How to Deal with the Two Spotting Scope Problems When You Hunt

Two things interfere with a clear-cut view when your spotting scope is set above 40x magnification power: a tiny exit pupil and heat waves.

If you’re a beginner and you don’t know what the numbers in your spotting scope means, check this article—it’ll enlighten you.

Small Exit Pupil, What’s Your Deal?

If you’re a legit hunter, you’d know that game animals are most lively during dawn and dusk, and a 2mm exit pupil questionable, but fair in dim light. If it’s less than 2mm, you will have a view with almost zero detail and contrast.

Objective lens eye relief exit pupil

If your spotting scope has 60mm objective lens, then it has an exit pupil of 1.5mm at 40x. Cranking the scope up to 60x will reduce the exit pupil to 1mm. And unless you’re in a place where there is bright sunlight, you can’t get anything that with that exit pupil. To get rid of this problem, invest in another spotting scope that has a 75-80mm objective lens. You can crank it up to 60x and still have an exit pupil of 2mm.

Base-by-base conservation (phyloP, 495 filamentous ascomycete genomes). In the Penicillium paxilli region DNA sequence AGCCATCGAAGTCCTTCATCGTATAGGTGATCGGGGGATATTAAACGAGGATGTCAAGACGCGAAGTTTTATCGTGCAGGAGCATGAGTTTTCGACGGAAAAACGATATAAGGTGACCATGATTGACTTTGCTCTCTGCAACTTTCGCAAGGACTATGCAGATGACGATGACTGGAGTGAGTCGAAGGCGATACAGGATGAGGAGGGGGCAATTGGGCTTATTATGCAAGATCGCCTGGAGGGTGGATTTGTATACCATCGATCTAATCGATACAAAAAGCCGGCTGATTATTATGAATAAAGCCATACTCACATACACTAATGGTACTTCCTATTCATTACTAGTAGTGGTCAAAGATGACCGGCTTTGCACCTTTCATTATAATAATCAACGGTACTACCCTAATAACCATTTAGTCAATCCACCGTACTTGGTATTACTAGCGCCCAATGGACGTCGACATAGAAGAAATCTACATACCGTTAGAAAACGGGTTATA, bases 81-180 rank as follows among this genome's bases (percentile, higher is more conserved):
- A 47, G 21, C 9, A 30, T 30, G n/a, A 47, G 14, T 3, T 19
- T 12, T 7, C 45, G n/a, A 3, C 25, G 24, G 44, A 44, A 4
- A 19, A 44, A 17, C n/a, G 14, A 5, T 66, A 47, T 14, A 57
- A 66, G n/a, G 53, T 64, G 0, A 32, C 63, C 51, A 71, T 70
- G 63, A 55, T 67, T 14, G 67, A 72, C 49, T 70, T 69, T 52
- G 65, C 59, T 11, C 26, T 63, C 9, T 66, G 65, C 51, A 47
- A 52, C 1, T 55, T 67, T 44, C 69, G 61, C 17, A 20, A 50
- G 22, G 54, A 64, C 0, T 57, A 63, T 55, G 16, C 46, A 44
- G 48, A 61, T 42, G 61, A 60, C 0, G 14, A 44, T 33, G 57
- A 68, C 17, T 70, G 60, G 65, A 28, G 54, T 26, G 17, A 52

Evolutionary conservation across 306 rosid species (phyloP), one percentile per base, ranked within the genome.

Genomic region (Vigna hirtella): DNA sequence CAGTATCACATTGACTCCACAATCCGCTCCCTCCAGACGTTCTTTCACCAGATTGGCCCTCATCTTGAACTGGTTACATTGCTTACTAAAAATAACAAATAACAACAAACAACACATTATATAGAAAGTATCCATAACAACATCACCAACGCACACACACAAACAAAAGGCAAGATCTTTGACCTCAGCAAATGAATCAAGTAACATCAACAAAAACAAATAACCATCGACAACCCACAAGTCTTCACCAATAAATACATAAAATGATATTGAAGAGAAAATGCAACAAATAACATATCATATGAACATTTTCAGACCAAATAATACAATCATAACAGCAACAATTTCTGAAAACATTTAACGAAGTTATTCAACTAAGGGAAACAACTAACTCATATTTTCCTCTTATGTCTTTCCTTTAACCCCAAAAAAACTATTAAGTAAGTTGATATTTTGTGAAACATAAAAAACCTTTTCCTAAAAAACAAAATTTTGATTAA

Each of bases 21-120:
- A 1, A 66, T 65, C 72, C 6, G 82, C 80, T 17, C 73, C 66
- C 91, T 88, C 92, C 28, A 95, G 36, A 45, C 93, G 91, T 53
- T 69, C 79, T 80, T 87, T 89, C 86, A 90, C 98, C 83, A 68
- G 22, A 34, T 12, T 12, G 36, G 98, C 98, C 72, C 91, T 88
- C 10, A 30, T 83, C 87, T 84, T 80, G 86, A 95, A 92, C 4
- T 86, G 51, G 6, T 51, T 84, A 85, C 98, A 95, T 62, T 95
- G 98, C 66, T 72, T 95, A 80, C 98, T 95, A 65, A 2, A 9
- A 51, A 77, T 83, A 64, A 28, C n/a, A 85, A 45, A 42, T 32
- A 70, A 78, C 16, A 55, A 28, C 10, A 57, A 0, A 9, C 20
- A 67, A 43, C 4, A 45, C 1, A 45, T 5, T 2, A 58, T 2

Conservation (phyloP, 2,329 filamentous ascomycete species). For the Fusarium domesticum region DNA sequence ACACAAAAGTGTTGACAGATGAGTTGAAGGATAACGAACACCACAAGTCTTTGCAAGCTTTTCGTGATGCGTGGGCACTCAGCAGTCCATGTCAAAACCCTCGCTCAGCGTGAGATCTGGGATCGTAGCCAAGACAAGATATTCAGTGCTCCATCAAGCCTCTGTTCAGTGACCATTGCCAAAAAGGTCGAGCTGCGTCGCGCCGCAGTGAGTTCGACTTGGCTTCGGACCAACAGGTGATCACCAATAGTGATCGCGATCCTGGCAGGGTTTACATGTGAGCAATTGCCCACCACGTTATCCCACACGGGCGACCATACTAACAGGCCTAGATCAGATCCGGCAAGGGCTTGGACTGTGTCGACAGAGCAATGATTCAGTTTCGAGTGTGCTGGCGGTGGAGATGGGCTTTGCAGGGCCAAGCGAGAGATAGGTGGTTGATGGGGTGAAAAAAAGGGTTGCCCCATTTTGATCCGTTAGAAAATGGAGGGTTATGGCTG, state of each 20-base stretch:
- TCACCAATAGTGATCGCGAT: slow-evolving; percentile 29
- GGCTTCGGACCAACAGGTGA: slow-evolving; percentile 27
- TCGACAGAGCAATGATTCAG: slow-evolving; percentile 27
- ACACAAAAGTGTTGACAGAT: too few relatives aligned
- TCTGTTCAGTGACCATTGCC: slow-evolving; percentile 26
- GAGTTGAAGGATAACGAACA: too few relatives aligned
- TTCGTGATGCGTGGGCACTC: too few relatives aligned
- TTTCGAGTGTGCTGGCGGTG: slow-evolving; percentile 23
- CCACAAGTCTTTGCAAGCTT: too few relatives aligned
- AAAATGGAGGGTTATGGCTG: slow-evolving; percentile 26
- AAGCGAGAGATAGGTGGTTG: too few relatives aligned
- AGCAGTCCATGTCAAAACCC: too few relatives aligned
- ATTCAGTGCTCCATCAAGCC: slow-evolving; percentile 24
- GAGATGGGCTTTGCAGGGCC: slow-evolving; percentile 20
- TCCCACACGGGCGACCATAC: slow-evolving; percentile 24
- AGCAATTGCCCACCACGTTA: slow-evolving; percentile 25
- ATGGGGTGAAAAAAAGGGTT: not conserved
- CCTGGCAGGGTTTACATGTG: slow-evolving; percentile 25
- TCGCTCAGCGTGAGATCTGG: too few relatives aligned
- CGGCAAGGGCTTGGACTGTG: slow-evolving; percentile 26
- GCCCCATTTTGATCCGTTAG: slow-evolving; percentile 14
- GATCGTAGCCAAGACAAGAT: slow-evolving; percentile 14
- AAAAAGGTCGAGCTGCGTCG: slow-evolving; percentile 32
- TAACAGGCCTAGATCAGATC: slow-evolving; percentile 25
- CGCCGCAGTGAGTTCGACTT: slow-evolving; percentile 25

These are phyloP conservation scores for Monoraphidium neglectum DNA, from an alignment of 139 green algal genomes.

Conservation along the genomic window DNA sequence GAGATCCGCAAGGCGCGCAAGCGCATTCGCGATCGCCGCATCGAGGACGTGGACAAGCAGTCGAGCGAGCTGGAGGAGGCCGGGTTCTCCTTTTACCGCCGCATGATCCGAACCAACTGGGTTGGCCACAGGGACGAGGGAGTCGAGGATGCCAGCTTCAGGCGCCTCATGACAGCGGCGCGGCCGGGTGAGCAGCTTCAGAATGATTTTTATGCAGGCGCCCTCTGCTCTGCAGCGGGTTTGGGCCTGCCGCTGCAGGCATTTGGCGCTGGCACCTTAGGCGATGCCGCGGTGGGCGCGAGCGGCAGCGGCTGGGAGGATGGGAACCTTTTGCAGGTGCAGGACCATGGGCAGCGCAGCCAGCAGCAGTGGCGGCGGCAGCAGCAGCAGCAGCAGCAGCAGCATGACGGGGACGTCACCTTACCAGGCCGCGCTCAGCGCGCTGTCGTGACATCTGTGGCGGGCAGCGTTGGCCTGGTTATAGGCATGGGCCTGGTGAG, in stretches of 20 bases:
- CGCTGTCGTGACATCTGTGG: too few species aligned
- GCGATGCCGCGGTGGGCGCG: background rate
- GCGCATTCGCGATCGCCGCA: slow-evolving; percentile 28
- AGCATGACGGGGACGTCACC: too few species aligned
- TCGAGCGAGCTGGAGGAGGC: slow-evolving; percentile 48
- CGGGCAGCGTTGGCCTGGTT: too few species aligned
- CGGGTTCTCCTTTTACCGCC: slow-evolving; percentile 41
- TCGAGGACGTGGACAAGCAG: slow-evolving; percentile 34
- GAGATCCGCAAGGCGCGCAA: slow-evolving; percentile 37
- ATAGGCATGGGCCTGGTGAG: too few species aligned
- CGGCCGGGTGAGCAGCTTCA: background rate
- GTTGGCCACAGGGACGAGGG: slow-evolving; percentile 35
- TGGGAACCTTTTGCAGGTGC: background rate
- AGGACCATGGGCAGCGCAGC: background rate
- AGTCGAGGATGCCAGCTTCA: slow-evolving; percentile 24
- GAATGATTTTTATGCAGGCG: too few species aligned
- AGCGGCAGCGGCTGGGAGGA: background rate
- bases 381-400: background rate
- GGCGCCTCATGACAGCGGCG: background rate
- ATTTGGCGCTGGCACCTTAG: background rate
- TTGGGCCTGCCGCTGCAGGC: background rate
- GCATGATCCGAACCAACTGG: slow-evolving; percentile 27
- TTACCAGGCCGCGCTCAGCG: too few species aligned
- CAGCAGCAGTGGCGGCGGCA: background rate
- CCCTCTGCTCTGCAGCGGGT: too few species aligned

Misbehaved Heat Waves

The other issue is regarding the heat waves that occur when the sun rises higher. Even if the image is bright at 60x magnification power, you won’t be able to get a lot of details because of the heat waves. Obviously, you don’t have to deal with heat waves at night because there are cooler temperatures and your scope is pointed upward, far from the rising heat from the ground. The solution is to avoid using eyepieces that go above 40x or 45x; you don’t need high magnifications for hunting. Besides, zooming in can increase the chances of heat waves from interfering with a clear view. That’s why it’s also recommended to zoom out and wait for the waves to work in your favor.

Hunting Tips

hunting with spotting scope

 

 

 

 

 

 

 

 

 

Invest in a spotting scope with 12-40x or 15-45x power. Its lowest magnification can give you a broad field of view.

Use binoculars to scan the terrain first. Once you’ve spotted the game, grab your spotting scope for a more detailed image.

Want to know the six mistakes you’re doing with your spotting scope? Click this link.